Ali says proper mowing guidelines include a preferred height for each type of grass: Mow zoysia and Bermuda grasses to 1 or 1.5 inches; mow tall fescue and other cool-season turf grasses to 2 to 3 inches; and mow St. Augustine grasses 3 to 4 inches. You should typically mow high to keep your soil shady and protected from the sun.

Heat and pests can threaten the beauty of your lawn this summer, but visitors and other forms of lawn traffic can also wreak havoc on your green spaces. Well-managed turf can better withstand these issues - and it can also be an environmentally friendly boost since a healthy stand of turf can more readily soak up carbon from the atmosphere and provide evaporative cooling.

No matter the region you call home, it's important to keep up with proper maintenance to prevent pests and diseases from threatening your lawn this season. You'll be more likely to enjoy the company of friends and family, the seasoned smell of summer's grilled concoctions and, of course, the aesthetics of your landscape.

  • Process of Termites Control September 26, 2013 >I am also suffering with the problem of brown patches in my lawn . I am very thankful to you for giving the tips in preventing the problem.
  • Your Davey Arborist October 8, 2012 >Hi, Stephanie! The same pests and diseases that are providing challenges in the Northeast region are also challenging the Midwest region. Let us know if you have any further questions about specific pests or diseases, and we'd be happy to help!
  • stephanie October 7, 2012 >What about lawn pests and diseases in the midwest region?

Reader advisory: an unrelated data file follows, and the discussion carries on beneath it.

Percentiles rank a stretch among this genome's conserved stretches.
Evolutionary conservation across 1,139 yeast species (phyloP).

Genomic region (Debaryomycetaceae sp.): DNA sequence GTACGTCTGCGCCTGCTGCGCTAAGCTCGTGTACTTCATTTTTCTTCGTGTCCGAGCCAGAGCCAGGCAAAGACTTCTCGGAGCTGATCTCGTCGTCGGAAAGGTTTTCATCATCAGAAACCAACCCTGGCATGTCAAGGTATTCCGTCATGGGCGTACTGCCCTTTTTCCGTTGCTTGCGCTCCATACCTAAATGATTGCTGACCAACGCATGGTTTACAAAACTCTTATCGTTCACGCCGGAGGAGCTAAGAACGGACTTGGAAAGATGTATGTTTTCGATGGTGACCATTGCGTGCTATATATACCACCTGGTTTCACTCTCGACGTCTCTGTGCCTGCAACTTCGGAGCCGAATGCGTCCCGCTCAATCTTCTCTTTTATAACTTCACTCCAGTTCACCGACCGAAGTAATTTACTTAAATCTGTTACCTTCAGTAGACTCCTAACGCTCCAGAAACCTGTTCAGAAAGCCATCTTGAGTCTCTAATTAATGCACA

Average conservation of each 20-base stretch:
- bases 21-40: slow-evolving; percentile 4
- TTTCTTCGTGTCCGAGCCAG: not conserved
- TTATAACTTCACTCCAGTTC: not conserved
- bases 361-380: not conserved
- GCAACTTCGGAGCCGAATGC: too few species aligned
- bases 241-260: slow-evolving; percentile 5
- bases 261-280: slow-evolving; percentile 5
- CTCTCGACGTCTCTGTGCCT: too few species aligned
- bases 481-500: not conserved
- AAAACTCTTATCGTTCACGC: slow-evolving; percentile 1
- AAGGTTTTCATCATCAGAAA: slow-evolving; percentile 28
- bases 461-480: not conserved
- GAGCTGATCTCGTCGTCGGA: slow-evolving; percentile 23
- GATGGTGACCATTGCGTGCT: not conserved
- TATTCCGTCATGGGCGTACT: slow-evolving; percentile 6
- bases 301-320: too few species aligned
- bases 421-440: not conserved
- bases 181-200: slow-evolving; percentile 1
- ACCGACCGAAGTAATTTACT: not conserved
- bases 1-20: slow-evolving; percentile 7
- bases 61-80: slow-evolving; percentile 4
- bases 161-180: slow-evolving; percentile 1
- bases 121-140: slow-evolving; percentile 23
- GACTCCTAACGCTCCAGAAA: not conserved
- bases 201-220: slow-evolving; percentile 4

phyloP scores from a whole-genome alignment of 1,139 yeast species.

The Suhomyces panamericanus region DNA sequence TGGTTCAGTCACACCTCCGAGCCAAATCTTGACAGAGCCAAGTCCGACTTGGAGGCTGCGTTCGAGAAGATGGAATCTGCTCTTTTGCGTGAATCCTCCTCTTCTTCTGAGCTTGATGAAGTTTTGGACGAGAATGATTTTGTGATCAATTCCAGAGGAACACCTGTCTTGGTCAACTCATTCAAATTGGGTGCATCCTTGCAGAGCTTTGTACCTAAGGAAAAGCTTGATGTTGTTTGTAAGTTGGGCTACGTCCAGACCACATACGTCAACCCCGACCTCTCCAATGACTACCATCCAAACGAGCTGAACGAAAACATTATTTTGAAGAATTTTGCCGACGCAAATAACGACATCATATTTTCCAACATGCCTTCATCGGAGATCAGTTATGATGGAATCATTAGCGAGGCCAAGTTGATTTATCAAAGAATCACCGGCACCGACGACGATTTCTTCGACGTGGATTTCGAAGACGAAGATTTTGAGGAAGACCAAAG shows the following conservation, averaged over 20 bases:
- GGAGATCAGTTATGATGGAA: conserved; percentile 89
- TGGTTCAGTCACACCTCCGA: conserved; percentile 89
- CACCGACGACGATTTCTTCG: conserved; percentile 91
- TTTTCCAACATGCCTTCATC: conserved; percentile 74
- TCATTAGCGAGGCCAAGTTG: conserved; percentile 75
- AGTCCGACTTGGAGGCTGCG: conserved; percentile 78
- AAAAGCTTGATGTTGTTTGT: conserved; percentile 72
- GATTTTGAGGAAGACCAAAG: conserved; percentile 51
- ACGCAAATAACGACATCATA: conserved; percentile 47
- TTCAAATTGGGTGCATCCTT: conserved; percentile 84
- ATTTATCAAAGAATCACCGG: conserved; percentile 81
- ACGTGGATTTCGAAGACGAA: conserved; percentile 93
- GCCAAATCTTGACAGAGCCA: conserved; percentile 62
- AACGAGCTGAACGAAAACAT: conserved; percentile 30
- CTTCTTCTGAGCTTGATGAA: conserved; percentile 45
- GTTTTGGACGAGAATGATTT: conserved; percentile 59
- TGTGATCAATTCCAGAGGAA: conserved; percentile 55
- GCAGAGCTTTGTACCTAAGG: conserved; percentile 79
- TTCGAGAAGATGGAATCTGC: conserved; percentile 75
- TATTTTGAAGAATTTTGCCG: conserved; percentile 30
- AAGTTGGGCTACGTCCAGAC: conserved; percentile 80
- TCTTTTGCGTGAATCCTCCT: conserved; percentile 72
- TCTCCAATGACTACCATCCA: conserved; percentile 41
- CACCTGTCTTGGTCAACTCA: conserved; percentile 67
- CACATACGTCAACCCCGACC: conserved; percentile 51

Add a comment:
Related Blog Posts
  • It's Almost Summer! Bring on the Color.

    There is nothing more fulfilling on an early summer morning than gazing out your window to witness the sunlight glinting off of the dew on the rich reds, bright yellows and cheerful orange blossom in your garden. As spring becomes summer, annuals add lively, robust pops of color to the scene, making it even more breathtaking then it was when those first green buds emerged.

    Annuals bring color to the landscape, as well as versatile planting options; one can plant them in an existing flower bed, a decorative container or a window box. Once planted, these showstoppers continue to make an impression through fall and can be planted in a variety of soils and weather conditions.

    Though they can serve as adaptable, hearty options, the primary motive for planting annuals is to add sunny shades, taking the garden from drab to dramatic.  While many believe color is, perhaps, enough reason to plant annuals, it is certainly not the only one. 

    Read More
  • The No. 1 Step for Summer Picnic Prep

    It's time to celebrate warm weather and sunshine. What better spot to throw a party than your own backyard?

    Memorial Day weekend kicks off the season for picnics and parties on your patio. Increasing temperatures and extended daylight hours entice you to welcome your friends, family and neighbors to your home and share stories and laughter together. Children chase each other through the grass for a game of tag then dash through the sprinkler to cool off. Adults surround the grill and catch up, then prepare for a campfire in the yard.

    After all, it's summertime. A time to have fun with the people you love, without a worry in sight--except you want your landscape looking its best for when your visitors arrive. You envision a thick, green lawn padding the feet of your friends that walk your lawn to admire your clean flower beds, bright blossoms and tall trees.

    Read More

Request a consultation

  • How would you like to be contacted?
*Please fill out all required fields.